So far, Casanova has managed to organize different internships in prestigious companies which have contributed a lot to his knowledge. Among them are PWC (PricewaterhouseCoopers) and The Vanguard Group, Inc. This was all possible thanks to the relationships he built at the club, he says.

“You should never stop learning,” he said. “I want people to see me as an example to follow and as a source of inspiration.”

The impact of young leaders in society is the mentality to build a better world, the ability to see the world in a different way according to their ideas and perceptions, according to Casanova. “We are the only ones who are worried about our future,” he said. “We are focusing more on equity, economic equality, gender equality, environmental issues and finance.”

Alan Quezada, ALPFA’s finance president at ASU, works closely with Casanova for the same purpose and said the main reason for joining ALPFA was to know it was a club. of prominent Latinos where generosity prevails.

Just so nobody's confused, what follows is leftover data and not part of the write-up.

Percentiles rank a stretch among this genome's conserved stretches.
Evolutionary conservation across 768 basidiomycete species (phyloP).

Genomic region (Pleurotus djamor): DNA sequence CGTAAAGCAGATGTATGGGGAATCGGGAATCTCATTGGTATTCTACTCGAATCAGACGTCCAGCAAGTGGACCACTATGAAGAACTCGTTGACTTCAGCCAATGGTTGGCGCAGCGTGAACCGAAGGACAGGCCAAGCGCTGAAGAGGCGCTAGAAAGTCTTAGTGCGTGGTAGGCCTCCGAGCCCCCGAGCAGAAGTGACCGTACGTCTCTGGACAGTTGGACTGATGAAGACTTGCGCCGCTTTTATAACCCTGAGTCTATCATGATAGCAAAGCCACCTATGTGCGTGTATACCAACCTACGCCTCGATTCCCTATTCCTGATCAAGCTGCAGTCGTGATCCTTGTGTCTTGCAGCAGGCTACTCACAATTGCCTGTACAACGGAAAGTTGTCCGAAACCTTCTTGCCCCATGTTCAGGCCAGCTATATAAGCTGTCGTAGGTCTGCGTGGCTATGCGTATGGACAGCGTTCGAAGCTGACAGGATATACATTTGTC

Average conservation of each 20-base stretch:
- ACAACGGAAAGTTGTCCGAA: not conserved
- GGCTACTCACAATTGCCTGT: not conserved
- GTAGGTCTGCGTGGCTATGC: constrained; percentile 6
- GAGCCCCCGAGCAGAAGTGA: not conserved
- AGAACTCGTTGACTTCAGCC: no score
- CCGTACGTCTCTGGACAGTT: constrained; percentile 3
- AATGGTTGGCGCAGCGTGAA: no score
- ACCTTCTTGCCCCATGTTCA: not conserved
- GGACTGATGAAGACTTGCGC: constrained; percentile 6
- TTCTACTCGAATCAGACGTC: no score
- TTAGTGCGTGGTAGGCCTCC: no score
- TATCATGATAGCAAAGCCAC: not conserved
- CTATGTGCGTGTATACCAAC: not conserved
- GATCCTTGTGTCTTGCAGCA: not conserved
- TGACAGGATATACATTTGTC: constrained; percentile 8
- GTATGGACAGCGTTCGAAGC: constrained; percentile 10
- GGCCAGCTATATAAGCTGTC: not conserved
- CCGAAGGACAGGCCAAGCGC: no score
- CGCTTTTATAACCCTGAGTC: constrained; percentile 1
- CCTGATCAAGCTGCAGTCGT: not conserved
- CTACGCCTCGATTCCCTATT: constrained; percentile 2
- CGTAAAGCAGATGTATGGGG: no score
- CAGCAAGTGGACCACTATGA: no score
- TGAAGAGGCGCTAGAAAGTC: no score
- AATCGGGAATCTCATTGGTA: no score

Quezada highlights the importance of the solidarity that exists within the club, the desire that everyone has with the other to be able to help each other and encourage this new generation to build a better world.

“I only help you because you are my friend, because you are my brother,” Quezada said.

The two agreed that there is an existing perception that there are not enough Latinos in important professional positions in the United States.

“When you go to business school and you start to see who the executives are, who are on the front line; it’s very rare to see Hispanics there,” Casanova said.

As of fall 2021, only 3,622 Latino/Hispanic students were enrolled at ASU’s WP Carey School of Business, according to documents provided by the University. Latino students made up 19.7% of the number of students enrolled at WP Carey. However, that number has increased from the 2,324 Latino and Hispanic students who enrolled in fall 2016.